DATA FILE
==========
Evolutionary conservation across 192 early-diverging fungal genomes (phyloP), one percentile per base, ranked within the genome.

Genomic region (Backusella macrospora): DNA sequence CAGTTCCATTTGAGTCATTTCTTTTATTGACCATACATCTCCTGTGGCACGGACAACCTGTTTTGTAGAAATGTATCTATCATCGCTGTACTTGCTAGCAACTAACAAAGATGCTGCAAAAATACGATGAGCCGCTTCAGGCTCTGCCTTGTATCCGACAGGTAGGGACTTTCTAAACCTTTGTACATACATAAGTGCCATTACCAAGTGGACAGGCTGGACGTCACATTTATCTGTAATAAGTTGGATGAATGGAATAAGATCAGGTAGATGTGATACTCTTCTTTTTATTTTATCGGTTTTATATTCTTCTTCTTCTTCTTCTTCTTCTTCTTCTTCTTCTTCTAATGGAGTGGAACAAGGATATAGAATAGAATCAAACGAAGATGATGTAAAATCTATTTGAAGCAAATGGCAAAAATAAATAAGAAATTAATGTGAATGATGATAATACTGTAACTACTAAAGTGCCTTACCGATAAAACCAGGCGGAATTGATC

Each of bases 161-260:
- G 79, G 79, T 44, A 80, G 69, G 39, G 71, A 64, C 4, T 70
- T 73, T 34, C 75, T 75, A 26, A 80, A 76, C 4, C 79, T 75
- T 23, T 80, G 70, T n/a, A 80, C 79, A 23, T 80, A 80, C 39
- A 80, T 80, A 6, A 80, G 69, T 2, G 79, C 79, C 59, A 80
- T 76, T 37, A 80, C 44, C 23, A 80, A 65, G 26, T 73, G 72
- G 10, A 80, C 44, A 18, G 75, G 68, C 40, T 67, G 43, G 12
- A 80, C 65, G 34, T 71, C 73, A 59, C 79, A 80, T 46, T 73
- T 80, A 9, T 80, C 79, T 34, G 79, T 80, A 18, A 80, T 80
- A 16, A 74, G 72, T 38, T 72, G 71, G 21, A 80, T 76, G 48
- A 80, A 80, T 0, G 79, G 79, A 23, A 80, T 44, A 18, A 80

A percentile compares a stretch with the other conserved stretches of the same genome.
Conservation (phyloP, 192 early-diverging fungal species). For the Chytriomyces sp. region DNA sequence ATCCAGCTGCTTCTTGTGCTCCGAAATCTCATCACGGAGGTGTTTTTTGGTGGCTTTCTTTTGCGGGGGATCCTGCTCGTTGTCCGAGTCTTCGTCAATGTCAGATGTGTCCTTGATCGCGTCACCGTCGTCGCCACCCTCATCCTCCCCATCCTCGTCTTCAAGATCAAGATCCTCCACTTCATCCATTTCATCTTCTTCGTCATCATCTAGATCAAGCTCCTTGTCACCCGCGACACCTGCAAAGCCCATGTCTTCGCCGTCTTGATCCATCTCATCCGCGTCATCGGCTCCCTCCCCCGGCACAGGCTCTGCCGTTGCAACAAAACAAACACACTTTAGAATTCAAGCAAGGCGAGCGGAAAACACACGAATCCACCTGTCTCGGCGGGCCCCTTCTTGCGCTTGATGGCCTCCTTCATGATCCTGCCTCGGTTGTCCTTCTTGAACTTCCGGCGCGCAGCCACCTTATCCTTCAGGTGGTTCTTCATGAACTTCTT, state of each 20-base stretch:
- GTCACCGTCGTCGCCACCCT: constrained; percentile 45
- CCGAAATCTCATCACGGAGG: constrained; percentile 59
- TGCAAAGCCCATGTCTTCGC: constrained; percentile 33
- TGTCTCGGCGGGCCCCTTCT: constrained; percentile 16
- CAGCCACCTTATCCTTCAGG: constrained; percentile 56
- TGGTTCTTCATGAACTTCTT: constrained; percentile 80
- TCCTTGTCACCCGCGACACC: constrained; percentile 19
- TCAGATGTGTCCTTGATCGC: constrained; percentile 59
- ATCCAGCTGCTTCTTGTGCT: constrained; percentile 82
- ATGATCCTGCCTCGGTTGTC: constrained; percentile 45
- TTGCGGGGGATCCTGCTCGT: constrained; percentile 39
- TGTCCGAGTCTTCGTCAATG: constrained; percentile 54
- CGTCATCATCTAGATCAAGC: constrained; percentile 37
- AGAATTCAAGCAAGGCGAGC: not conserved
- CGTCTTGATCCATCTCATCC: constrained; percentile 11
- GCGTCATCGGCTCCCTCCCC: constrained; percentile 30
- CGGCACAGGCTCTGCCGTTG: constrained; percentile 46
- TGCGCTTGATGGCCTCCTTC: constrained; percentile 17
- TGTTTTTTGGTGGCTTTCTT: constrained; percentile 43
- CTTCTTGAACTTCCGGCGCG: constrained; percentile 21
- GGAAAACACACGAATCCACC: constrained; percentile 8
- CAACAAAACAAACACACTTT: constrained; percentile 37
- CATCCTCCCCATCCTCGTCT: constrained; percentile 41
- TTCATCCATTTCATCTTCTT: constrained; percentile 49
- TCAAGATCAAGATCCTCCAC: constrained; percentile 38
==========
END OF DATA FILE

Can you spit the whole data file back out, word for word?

Evolutionary conservation across 192 early-diverging fungal genomes (phyloP), one percentile per base, ranked within the genome.

Genomic region (Backusella macrospora): DNA sequence CAGTTCCATTTGAGTCATTTCTTTTATTGACCATACATCTCCTGTGGCACGGACAACCTGTTTTGTAGAAATGTATCTATCATCGCTGTACTTGCTAGCAACTAACAAAGATGCTGCAAAAATACGATGAGCCGCTTCAGGCTCTGCCTTGTATCCGACAGGTAGGGACTTTCTAAACCTTTGTACATACATAAGTGCCATTACCAAGTGGACAGGCTGGACGTCACATTTATCTGTAATAAGTTGGATGAATGGAATAAGATCAGGTAGATGTGATACTCTTCTTTTTATTTTATCGGTTTTATATTCTTCTTCTTCTTCTTCTTCTTCTTCTTCTTCTTCTTCTAATGGAGTGGAACAAGGATATAGAATAGAATCAAACGAAGATGATGTAAAATCTATTTGAAGCAAATGGCAAAAATAAATAAGAAATTAATGTGAATGATGATAATACTGTAACTACTAAAGTGCCTTACCGATAAAACCAGGCGGAATTGATC

Each of bases 161-260:
- G 79, G 79, T 44, A 80, G 69, G 39, G 71, A 64, C 4, T 70
- T 73, T 34, C 75, T 75, A 26, A 80, A 76, C 4, C 79, T 75
- T 23, T 80, G 70, T n/a, A 80, C 79, A 23, T 80, A 80, C 39
- A 80, T 80, A 6, A 80, G 69, T 2, G 79, C 79, C 59, A 80
- T 76, T 37, A 80, C 44, C 23, A 80, A 65, G 26, T 73, G 72
- G 10, A 80, C 44, A 18, G 75, G 68, C 40, T 67, G 43, G 12
- A 80, C 65, G 34, T 71, C 73, A 59, C 79, A 80, T 46, T 73
- T 80, A 9, T 80, C 79, T 34, G 79, T 80, A 18, A 80, T 80
- A 16, A 74, G 72, T 38, T 72, G 71, G 21, A 80, T 76, G 48
- A 80, A 80, T 0, G 79, G 79, A 23, A 80, T 44, A 18, A 80

A percentile compares a stretch with the other conserved stretches of the same genome.
Conservation (phyloP, 192 early-diverging fungal species). For the Chytriomyces sp. region DNA sequence ATCCAGCTGCTTCTTGTGCTCCGAAATCTCATCACGGAGGTGTTTTTTGGTGGCTTTCTTTTGCGGGGGATCCTGCTCGTTGTCCGAGTCTTCGTCAATGTCAGATGTGTCCTTGATCGCGTCACCGTCGTCGCCACCCTCATCCTCCCCATCCTCGTCTTCAAGATCAAGATCCTCCACTTCATCCATTTCATCTTCTTCGTCATCATCTAGATCAAGCTCCTTGTCACCCGCGACACCTGCAAAGCCCATGTCTTCGCCGTCTTGATCCATCTCATCCGCGTCATCGGCTCCCTCCCCCGGCACAGGCTCTGCCGTTGCAACAAAACAAACACACTTTAGAATTCAAGCAAGGCGAGCGGAAAACACACGAATCCACCTGTCTCGGCGGGCCCCTTCTTGCGCTTGATGGCCTCCTTCATGATCCTGCCTCGGTTGTCCTTCTTGAACTTCCGGCGCGCAGCCACCTTATCCTTCAGGTGGTTCTTCATGAACTTCTT, state of each 20-base stretch:
- GTCACCGTCGTCGCCACCCT: constrained; percentile 45
- CCGAAATCTCATCACGGAGG: constrained; percentile 59
- TGCAAAGCCCATGTCTTCGC: constrained; percentile 33
- TGTCTCGGCGGGCCCCTTCT: constrained; percentile 16
- CAGCCACCTTATCCTTCAGG: constrained; percentile 56
- TGGTTCTTCATGAACTTCTT: constrained; percentile 80
- TCCTTGTCACCCGCGACACC: constrained; percentile 19
- TCAGATGTGTCCTTGATCGC: constrained; percentile 59
- ATCCAGCTGCTTCTTGTGCT: constrained; percentile 82
- ATGATCCTGCCTCGGTTGTC: constrained; percentile 45
- TTGCGGGGGATCCTGCTCGT: constrained; percentile 39
- TGTCCGAGTCTTCGTCAATG: constrained; percentile 54
- CGTCATCATCTAGATCAAGC: constrained; percentile 37
- AGAATTCAAGCAAGGCGAGC: not conserved
- CGTCTTGATCCATCTCATCC: constrained; percentile 11
- GCGTCATCGGCTCCCTCCCC: constrained; percentile 30
- CGGCACAGGCTCTGCCGTTG: constrained; percentile 46
- TGCGCTTGATGGCCTCCTTC: constrained; percentile 17
- TGTTTTTTGGTGGCTTTCTT: constrained; percentile 43
- CTTCTTGAACTTCCGGCGCG: constrained; percentile 21
- GGAAAACACACGAATCCACC: constrained; percentile 8
- CAACAAAACAAACACACTTT: constrained; percentile 37
- CATCCTCCCCATCCTCGTCT: constrained; percentile 41
- TTCATCCATTTCATCTTCTT: constrained; percentile 49
- TCAAGATCAAGATCCTCCAC: constrained; percentile 38